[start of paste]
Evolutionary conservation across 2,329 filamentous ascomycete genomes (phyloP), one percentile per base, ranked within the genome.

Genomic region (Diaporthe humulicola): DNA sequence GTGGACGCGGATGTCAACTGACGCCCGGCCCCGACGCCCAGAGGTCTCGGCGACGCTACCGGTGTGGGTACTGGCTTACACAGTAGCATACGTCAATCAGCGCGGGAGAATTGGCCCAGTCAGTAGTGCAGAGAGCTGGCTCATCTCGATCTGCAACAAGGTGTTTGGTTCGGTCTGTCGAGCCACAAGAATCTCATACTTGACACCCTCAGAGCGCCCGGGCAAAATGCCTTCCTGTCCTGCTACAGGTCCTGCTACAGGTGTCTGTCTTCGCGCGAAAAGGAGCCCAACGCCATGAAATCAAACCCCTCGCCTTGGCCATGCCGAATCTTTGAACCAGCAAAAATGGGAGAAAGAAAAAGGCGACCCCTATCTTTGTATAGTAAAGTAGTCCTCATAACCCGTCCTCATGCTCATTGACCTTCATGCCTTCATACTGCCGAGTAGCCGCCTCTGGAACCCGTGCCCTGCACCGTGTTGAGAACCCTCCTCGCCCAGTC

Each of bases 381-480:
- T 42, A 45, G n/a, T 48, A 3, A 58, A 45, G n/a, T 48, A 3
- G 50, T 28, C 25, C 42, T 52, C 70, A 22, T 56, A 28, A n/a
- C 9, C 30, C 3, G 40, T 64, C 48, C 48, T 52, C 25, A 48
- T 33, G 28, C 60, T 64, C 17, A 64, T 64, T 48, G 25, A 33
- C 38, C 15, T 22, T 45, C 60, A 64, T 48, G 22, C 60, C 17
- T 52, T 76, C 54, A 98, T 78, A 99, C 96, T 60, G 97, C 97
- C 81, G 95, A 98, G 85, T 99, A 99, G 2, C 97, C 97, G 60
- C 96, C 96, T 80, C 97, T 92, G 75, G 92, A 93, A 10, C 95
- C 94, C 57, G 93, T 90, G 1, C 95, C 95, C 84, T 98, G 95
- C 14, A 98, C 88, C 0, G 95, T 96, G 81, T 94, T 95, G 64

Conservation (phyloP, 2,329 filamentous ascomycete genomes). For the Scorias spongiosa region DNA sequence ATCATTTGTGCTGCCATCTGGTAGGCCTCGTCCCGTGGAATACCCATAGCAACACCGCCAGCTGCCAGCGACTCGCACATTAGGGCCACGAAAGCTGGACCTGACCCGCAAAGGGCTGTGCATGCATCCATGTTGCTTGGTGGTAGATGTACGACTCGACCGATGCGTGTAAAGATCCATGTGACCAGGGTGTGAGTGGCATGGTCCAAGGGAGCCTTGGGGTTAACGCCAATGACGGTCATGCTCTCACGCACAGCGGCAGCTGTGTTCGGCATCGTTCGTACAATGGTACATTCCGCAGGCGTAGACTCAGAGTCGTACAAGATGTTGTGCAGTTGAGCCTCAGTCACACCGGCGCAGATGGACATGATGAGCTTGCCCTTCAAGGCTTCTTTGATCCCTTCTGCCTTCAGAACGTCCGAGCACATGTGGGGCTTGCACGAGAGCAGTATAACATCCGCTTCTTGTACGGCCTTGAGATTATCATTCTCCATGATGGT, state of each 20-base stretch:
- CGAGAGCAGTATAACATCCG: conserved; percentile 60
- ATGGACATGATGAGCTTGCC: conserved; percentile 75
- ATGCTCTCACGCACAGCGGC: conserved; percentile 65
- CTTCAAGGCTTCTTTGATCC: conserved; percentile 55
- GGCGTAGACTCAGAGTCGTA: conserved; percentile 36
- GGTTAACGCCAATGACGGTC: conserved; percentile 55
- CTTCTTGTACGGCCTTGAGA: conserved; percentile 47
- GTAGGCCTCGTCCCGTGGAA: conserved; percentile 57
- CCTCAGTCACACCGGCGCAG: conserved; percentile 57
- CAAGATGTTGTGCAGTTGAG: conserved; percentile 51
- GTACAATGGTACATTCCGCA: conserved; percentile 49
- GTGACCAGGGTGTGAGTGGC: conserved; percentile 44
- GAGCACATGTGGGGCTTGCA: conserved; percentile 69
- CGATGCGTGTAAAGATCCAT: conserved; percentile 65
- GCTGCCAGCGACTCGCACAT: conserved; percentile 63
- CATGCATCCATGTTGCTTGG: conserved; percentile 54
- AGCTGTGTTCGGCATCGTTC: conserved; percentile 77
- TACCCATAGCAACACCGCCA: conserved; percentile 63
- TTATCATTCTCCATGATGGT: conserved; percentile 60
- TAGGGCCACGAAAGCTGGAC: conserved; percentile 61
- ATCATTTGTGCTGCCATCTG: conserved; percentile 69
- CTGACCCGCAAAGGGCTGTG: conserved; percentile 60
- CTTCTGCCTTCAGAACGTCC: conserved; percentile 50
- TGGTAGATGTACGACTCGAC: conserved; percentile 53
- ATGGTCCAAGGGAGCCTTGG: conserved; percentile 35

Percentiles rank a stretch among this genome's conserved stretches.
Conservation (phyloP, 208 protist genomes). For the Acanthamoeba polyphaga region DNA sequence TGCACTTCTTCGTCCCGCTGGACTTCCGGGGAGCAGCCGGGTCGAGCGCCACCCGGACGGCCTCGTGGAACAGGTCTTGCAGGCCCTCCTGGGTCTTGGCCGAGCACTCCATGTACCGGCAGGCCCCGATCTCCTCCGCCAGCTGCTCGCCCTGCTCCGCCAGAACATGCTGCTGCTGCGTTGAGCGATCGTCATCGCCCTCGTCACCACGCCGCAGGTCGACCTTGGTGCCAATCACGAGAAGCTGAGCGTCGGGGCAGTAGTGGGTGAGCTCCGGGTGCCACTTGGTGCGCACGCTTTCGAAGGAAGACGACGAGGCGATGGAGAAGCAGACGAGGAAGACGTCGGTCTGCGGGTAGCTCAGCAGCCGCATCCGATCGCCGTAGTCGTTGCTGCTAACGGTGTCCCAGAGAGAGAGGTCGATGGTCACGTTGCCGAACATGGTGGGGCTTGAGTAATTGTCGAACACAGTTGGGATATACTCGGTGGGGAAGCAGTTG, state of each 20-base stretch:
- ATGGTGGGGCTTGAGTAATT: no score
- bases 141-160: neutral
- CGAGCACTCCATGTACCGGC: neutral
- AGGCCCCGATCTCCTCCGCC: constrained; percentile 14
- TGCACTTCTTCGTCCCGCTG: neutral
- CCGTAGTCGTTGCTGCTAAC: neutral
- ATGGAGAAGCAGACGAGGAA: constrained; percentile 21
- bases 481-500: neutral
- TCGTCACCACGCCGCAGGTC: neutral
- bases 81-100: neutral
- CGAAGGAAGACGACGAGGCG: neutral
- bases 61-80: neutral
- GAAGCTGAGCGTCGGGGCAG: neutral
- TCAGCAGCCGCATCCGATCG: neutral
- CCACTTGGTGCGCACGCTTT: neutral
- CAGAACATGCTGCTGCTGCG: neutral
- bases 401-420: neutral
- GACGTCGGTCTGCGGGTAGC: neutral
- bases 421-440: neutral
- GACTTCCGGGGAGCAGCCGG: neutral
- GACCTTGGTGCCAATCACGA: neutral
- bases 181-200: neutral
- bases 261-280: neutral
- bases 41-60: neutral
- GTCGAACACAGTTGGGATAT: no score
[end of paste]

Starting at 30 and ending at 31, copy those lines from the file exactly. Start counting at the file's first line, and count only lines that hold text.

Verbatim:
- CATGCATCCATGTTGCTTGG: conserved; percentile 54
- AGCTGTGTTCGGCATCGTTC: conserved; percentile 77